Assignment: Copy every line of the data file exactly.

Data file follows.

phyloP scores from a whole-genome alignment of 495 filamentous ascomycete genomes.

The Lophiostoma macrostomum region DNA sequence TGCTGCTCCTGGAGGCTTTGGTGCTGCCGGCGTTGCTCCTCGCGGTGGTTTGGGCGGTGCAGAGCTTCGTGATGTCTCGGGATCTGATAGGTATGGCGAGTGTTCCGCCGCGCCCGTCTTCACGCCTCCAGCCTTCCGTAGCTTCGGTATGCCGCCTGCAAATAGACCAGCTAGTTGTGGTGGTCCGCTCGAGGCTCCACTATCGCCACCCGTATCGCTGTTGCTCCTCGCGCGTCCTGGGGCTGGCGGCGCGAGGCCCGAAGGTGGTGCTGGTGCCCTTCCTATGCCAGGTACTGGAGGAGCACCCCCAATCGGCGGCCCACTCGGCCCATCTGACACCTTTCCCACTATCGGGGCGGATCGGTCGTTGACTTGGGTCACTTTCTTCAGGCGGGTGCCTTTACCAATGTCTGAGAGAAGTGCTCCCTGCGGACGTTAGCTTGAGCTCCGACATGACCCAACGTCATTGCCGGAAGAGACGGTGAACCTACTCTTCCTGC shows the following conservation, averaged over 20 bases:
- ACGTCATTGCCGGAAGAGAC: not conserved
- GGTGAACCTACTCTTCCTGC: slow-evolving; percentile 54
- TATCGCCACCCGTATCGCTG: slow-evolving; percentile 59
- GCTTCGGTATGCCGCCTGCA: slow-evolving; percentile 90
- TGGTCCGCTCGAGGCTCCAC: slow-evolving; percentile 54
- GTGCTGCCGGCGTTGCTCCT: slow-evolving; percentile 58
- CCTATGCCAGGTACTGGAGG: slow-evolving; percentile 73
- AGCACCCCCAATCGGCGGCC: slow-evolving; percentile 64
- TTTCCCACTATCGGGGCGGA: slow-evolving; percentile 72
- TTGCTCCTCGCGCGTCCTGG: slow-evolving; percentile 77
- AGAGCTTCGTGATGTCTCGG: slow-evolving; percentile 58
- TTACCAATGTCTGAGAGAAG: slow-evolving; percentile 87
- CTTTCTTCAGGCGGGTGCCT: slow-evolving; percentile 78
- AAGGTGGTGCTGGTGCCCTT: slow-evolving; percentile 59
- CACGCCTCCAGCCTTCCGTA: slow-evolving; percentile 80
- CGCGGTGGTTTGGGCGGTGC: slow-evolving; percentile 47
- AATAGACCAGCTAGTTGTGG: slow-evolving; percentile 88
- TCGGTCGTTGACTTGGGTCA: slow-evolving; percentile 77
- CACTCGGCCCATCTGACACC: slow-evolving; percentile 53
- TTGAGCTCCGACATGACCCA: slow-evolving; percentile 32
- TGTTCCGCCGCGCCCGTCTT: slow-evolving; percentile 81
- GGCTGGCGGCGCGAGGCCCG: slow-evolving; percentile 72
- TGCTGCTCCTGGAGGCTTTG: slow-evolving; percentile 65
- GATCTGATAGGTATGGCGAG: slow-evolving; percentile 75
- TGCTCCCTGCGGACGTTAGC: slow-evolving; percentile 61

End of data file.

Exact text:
phyloP scores from a whole-genome alignment of 495 filamentous ascomycete genomes.

The Lophiostoma macrostomum region DNA sequence TGCTGCTCCTGGAGGCTTTGGTGCTGCCGGCGTTGCTCCTCGCGGTGGTTTGGGCGGTGCAGAGCTTCGTGATGTCTCGGGATCTGATAGGTATGGCGAGTGTTCCGCCGCGCCCGTCTTCACGCCTCCAGCCTTCCGTAGCTTCGGTATGCCGCCTGCAAATAGACCAGCTAGTTGTGGTGGTCCGCTCGAGGCTCCACTATCGCCACCCGTATCGCTGTTGCTCCTCGCGCGTCCTGGGGCTGGCGGCGCGAGGCCCGAAGGTGGTGCTGGTGCCCTTCCTATGCCAGGTACTGGAGGAGCACCCCCAATCGGCGGCCCACTCGGCCCATCTGACACCTTTCCCACTATCGGGGCGGATCGGTCGTTGACTTGGGTCACTTTCTTCAGGCGGGTGCCTTTACCAATGTCTGAGAGAAGTGCTCCCTGCGGACGTTAGCTTGAGCTCCGACATGACCCAACGTCATTGCCGGAAGAGACGGTGAACCTACTCTTCCTGC shows the following conservation, averaged over 20 bases:
- ACGTCATTGCCGGAAGAGAC: not conserved
- GGTGAACCTACTCTTCCTGC: slow-evolving; percentile 54
- TATCGCCACCCGTATCGCTG: slow-evolving; percentile 59
- GCTTCGGTATGCCGCCTGCA: slow-evolving; percentile 90
- TGGTCCGCTCGAGGCTCCAC: slow-evolving; percentile 54
- GTGCTGCCGGCGTTGCTCCT: slow-evolving; percentile 58
- CCTATGCCAGGTACTGGAGG: slow-evolving; percentile 73
- AGCACCCCCAATCGGCGGCC: slow-evolving; percentile 64
- TTTCCCACTATCGGGGCGGA: slow-evolving; percentile 72
- TTGCTCCTCGCGCGTCCTGG: slow-evolving; percentile 77
- AGAGCTTCGTGATGTCTCGG: slow-evolving; percentile 58
- TTACCAATGTCTGAGAGAAG: slow-evolving; percentile 87
- CTTTCTTCAGGCGGGTGCCT: slow-evolving; percentile 78
- AAGGTGGTGCTGGTGCCCTT: slow-evolving; percentile 59
- CACGCCTCCAGCCTTCCGTA: slow-evolving; percentile 80
- CGCGGTGGTTTGGGCGGTGC: slow-evolving; percentile 47
- AATAGACCAGCTAGTTGTGG: slow-evolving; percentile 88
- TCGGTCGTTGACTTGGGTCA: slow-evolving; percentile 77
- CACTCGGCCCATCTGACACC: slow-evolving; percentile 53
- TTGAGCTCCGACATGACCCA: slow-evolving; percentile 32
- TGTTCCGCCGCGCCCGTCTT: slow-evolving; percentile 81
- GGCTGGCGGCGCGAGGCCCG: slow-evolving; percentile 72
- TGCTGCTCCTGGAGGCTTTG: slow-evolving; percentile 65
- GATCTGATAGGTATGGCGAG: slow-evolving; percentile 75
- TGCTCCCTGCGGACGTTAGC: slow-evolving; percentile 61